The fragrances romance and distill experience. There is subtlety and beauty expressed in formulae of great tenderness and complexity. Each of the Memo fragrances is a reflection of a specific place and Clara’s reaction to it, filtered through the persuasive perfumed lens of Massenet. Clara uses scrapbooks as she travels to record her thoughts and experiences, noting sensations and emotions linked to places. It was this attention to traveling detail that first attracted me to Memo fragrances. I had read an article in a French magazine about the creation of Siwa, the scent-sation of an oasis night, described by Clara Molloy as feeling like a sort of cover, fur, something comforting. And it’s true I wear to to bed or when I am sad, it cradles me.
This fascinated me, this attempt to translate an emotional response to a time and place into notes, facets and accords. It is very hard to do with any degree of grace and harmony. Fragrances of this ilk are often sledgehammer subtle, deliberately using dull unimaginative scent, spice, floral combinations to suggest building blocks not the overall picture. What Clara Molloy and Aliénor Massenet have done is provide a series of poignantly charged scentscapes that allows us to see the world through olfactory constructs and personal vision.
The original Memo collection was entitled Les Echappées, meaning escapes or more colloquially – getaways, suggesting each of the scents opened a door to the possibility of evasion, of not to Inlé, Siwa, Granada, Luxor etc, at least one might imagine or inhale a perception of it.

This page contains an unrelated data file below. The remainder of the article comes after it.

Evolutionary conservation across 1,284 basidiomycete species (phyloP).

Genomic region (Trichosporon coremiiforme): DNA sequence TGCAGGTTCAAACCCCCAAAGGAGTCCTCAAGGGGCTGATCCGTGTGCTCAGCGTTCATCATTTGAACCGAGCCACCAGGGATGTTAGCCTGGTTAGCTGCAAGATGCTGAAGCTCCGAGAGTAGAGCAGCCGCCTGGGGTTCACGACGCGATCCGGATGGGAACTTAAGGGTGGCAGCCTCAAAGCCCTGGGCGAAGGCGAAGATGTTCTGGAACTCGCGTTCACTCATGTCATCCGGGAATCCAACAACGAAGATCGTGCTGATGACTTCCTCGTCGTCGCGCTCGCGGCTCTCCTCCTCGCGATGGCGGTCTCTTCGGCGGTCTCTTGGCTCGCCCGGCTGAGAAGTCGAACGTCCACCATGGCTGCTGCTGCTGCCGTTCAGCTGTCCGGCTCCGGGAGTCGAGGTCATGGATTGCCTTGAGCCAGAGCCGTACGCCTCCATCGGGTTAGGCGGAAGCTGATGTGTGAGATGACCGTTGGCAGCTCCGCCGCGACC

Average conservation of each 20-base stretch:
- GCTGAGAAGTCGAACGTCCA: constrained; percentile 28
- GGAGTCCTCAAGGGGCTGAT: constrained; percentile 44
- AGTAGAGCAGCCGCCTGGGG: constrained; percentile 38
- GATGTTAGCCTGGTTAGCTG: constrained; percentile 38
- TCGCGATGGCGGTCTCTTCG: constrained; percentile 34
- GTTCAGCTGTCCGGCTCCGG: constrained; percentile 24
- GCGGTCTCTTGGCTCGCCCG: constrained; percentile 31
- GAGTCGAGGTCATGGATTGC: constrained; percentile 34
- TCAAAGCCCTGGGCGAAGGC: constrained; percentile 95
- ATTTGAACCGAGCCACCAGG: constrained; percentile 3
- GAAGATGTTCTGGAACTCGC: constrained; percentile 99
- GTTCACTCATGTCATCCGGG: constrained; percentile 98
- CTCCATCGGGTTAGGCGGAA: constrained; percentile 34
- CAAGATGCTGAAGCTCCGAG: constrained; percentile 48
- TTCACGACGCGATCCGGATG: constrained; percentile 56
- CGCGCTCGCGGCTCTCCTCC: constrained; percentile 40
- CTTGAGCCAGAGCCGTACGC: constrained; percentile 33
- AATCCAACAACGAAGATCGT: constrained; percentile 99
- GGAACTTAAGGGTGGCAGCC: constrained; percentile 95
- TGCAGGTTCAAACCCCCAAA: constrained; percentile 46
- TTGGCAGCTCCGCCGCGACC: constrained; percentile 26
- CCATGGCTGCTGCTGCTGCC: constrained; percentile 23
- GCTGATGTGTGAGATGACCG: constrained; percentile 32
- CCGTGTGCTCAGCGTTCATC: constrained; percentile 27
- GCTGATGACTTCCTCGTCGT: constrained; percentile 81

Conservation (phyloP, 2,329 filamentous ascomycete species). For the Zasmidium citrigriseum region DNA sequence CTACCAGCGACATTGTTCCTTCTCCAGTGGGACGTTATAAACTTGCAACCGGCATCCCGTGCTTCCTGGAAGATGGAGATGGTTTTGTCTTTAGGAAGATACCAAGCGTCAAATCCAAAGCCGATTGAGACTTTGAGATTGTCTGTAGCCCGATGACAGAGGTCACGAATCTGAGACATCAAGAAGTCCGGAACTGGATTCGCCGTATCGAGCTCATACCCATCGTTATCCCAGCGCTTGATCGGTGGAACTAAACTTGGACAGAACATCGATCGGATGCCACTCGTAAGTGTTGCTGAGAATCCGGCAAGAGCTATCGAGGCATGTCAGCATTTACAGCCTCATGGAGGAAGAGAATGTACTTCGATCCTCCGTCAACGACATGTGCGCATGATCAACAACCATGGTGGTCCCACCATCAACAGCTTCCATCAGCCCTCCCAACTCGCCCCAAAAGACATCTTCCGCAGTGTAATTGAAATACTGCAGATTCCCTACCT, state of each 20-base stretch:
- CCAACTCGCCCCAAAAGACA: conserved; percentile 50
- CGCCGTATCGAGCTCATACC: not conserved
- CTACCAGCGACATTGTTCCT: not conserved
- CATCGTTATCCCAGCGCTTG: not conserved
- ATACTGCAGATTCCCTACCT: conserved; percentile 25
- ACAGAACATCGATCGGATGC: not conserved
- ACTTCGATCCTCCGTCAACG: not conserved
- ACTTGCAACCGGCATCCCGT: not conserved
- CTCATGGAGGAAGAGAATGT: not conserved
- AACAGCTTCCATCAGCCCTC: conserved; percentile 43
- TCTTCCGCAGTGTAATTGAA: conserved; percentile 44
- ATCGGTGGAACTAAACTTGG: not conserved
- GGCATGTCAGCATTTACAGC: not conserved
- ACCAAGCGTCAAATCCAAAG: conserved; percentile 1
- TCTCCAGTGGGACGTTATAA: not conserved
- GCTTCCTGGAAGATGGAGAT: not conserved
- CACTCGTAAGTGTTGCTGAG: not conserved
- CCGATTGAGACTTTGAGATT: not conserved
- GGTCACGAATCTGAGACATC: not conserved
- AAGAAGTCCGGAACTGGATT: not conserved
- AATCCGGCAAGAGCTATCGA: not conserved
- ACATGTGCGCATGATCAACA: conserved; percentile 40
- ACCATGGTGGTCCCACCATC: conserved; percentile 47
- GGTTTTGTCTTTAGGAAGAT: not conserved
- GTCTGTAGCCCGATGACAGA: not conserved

The range is quite varied with stylised twists in florals, chyprés, creamy orientals and spiky strange citrus notes. Two ouds, Shams Oud and Luxor Oud have been added recently and while I understand the desire to have a oud scent in collections, these two oddly cold and unleavened scents barely raise a flicker of emotion in me. Perhaps I am just over the oud thing, I am terribly bored of it, the only one I have never tired of is Bertrand Duchoufour’s sticky, dirtysexy date-tinted Al Oudh for L’Artisan Parfumeur.(My dear friend Mr E seems to suit this salacious thing so much I feel I can no longer wear it, he has made it so much his own!)
Inlé has shimmering grace and beauty, lying on the skin with steadfast delicacy. The fine rendering of osmanthus is balanced so gently with maté, jasmine and sweet vernal grass, it seems to hang in the mind like morning mist. I was very taken with Manoa, rich and golden, befitting a scent inspired by the Inca legend of El Dorado, with a fabulous oppoponax thread, tied to ginger and vanilla. Quartier Latin, Memo’s love letter to the near mythical heart of artistic Paris is a real surprise. I have smelt it before but forgotten how it dances off the skin with such recondite allure. Hypnotic tonka and woods segue blissfully into amber and a provocative clove note. This perfume shouldn’t really work, at times it barely hangs together, but damn it smells so free and sexy.